Review: Is Yamaha EZ300 Useful for Beginners?
The Yamaha EZ300 is the long-awaited successor to the popular 8 year-old Yamaha EZ220 that was released in 2012. Based on the latest Yamaha PSR-E373 portable keyboard, the EZ300 has the same new innovative features and functions, which I will elaborate in detail later. In shorts, it is a power house and a highly capable keyboard with a unique educational proposition for less than $250 USD.
The silver white chassis Yamaha EZ300 comes with 61 full-size keys with 4 levels of configurable touch sensitivity. The keys, although not weighted, have a firm and assured feel to it throughout the entire length of the keys. However, the keys are of a shiny plastic material instead of a matte and textured which can affect you when you play fast passages. The keys light up in red when you press it and also guides you on which keys to press when you playback the built-in 202 songs & exercises. When you no longer need the musical training wheels, they key lights can be turned off. Using an easily available USB cable, you can connect the keyboard to your computer and access an unlimited number of songs freely available on the internet to use with the key-lighting system which is a powerful educational feature.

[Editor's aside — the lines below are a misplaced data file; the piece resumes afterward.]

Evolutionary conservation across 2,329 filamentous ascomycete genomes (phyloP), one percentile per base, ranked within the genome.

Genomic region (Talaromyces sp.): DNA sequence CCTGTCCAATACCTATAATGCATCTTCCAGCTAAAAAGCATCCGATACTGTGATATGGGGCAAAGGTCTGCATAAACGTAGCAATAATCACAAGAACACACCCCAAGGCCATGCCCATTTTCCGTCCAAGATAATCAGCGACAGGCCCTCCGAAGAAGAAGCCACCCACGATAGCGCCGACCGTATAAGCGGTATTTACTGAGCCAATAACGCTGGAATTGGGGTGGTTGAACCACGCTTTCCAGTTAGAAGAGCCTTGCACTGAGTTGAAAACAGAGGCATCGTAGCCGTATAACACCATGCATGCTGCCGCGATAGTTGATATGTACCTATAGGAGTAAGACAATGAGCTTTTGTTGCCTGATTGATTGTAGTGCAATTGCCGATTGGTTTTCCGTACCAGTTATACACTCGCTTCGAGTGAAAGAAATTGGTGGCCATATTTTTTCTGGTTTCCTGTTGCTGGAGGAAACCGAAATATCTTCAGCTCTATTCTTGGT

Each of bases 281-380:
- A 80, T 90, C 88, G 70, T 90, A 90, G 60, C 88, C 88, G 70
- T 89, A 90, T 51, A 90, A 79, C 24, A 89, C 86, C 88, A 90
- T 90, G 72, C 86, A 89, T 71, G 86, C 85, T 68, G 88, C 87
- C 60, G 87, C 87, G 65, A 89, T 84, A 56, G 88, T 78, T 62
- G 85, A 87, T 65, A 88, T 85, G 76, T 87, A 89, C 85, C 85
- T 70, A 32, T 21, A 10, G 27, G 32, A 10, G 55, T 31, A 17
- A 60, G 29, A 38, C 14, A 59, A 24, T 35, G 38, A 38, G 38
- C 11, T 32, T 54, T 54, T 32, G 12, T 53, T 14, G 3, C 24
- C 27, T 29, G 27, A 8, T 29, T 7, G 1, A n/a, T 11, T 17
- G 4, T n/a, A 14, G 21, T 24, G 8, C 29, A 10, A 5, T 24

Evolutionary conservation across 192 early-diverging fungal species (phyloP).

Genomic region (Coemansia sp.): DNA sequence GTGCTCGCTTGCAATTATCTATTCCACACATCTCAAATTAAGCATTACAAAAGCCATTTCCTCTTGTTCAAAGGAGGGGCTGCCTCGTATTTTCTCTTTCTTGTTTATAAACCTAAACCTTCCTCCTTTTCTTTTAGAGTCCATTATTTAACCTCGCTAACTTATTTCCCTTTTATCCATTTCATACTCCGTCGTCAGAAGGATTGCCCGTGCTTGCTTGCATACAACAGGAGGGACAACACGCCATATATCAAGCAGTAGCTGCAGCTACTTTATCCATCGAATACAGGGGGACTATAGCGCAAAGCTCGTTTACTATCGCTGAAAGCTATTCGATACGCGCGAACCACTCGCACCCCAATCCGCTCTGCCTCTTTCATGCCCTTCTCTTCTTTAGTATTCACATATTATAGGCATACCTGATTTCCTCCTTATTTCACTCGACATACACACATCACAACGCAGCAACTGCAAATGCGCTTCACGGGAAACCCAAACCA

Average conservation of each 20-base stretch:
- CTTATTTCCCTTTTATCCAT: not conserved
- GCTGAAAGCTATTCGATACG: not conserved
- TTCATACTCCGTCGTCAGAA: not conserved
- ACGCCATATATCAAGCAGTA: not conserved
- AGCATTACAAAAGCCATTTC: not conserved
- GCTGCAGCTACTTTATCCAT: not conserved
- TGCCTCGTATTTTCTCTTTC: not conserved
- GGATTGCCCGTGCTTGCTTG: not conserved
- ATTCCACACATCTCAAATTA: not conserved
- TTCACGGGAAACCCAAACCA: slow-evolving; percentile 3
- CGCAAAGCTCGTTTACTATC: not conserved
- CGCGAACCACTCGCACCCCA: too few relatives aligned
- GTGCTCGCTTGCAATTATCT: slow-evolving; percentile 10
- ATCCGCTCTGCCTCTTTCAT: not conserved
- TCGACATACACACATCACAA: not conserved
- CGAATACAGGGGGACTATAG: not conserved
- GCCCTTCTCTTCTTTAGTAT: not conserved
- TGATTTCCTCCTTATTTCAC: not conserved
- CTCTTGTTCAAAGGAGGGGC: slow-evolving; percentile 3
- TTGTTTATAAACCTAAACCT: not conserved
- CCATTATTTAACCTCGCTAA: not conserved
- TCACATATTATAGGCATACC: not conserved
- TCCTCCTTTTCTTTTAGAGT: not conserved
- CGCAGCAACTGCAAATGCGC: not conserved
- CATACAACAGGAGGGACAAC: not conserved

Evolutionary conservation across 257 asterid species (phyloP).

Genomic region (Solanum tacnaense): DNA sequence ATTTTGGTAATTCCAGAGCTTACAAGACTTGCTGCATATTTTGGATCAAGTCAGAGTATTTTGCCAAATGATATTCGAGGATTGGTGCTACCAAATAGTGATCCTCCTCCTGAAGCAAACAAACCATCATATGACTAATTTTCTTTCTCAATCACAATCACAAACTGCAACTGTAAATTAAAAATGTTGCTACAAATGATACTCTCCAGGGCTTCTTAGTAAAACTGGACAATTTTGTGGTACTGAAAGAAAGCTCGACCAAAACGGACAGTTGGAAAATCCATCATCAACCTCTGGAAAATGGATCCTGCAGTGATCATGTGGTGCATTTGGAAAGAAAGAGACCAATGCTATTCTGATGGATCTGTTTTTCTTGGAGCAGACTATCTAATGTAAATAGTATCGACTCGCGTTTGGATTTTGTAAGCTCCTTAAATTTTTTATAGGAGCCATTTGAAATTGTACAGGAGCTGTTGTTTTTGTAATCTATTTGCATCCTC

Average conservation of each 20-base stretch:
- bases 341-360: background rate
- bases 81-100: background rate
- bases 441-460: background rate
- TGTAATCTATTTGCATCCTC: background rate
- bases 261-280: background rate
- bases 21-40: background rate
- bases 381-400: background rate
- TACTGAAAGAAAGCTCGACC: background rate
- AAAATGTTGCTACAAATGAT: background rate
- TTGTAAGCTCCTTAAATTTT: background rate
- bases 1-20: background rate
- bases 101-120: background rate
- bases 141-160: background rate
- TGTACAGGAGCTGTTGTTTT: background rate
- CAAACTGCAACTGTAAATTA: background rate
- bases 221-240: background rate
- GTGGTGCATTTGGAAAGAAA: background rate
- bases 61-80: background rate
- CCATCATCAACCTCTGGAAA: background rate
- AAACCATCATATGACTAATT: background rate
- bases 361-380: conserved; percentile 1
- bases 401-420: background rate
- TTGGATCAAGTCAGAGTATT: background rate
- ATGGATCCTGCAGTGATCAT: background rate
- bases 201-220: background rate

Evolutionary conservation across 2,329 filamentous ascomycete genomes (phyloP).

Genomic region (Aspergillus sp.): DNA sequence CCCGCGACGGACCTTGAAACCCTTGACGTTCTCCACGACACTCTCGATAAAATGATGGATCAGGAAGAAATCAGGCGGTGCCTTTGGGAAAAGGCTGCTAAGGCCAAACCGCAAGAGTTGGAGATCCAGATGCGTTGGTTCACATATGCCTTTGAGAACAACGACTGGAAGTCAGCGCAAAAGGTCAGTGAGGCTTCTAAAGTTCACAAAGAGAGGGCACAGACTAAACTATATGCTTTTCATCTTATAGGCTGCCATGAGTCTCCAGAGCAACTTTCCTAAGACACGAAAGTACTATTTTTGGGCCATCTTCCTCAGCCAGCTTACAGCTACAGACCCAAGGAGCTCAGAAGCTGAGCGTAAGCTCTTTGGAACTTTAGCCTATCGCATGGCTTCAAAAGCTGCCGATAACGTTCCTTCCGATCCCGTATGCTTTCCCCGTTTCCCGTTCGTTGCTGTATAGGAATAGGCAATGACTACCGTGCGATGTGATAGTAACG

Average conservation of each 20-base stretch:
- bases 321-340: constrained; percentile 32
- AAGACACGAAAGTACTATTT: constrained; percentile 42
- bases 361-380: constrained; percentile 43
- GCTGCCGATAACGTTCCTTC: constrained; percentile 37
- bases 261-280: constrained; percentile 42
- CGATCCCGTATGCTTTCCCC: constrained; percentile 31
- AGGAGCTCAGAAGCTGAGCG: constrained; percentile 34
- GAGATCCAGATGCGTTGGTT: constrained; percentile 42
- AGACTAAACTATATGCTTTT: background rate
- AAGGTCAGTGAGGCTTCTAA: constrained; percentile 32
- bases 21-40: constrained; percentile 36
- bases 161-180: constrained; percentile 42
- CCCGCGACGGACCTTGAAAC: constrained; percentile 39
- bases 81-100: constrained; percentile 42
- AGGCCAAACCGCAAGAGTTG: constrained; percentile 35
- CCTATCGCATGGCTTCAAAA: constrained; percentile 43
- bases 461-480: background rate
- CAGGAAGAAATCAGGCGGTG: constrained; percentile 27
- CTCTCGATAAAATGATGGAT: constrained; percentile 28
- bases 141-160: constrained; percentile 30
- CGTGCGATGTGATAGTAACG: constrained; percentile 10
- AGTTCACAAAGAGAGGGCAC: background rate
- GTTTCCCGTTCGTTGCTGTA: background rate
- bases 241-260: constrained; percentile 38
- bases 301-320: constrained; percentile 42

One thing Yamaha hasn’t changed is the fabric speaker covers. These fabric covers are dust and pet fur magnets. They are also more delicate than metal or plastic speaker covers. The 5W speaker system was sufficient in previous models, however, in the current EZ300, the new beautiful sound samples and rhythm accompaniments deserve better amplification. At just above 10lbs (5kg), the EZ300 is not as lightweight as the ultraportable CasioTone keyboards from Casio, it is also not rechargeable by a USB power bank unlike the Yamaha PSS series. Instead, you can power the EZ300 with either 6 AA batteries or an electrical wall outlet. You can plug in a pair of headphones for quiet practice and plug in a pedal which can be used for sustaining the sounds like on an acoustic piano or for triggering various functions.
There are 7 teaching systems which harnesses the power of key lighting built into the Yamaha EZ300. The Chord Dictionary module is useful when you know the name of a chord but do not know how to play it. The Touch Tutor module gives a beginner the visual cue as to how hard or soft they need to play a note for a more musical expression. The Chord Study & Chord Progression modules familiarise the student with how various chord quality sounds like and teaches you the chord progression of familiar songs. Yamaha’s Keys to Success module allows the student to practice specific phrases of a song before eventually building up the multiple phrases to form a complete song. You get a performance assessment of each stage before you move on to the next. In the Listening, Timing & Waiting module of the EZ300, you start by listening to a phrase, then you work on the rhythmic timing of the exercise and then in step 3, the keyboard will wait for you to press the right notes of the song.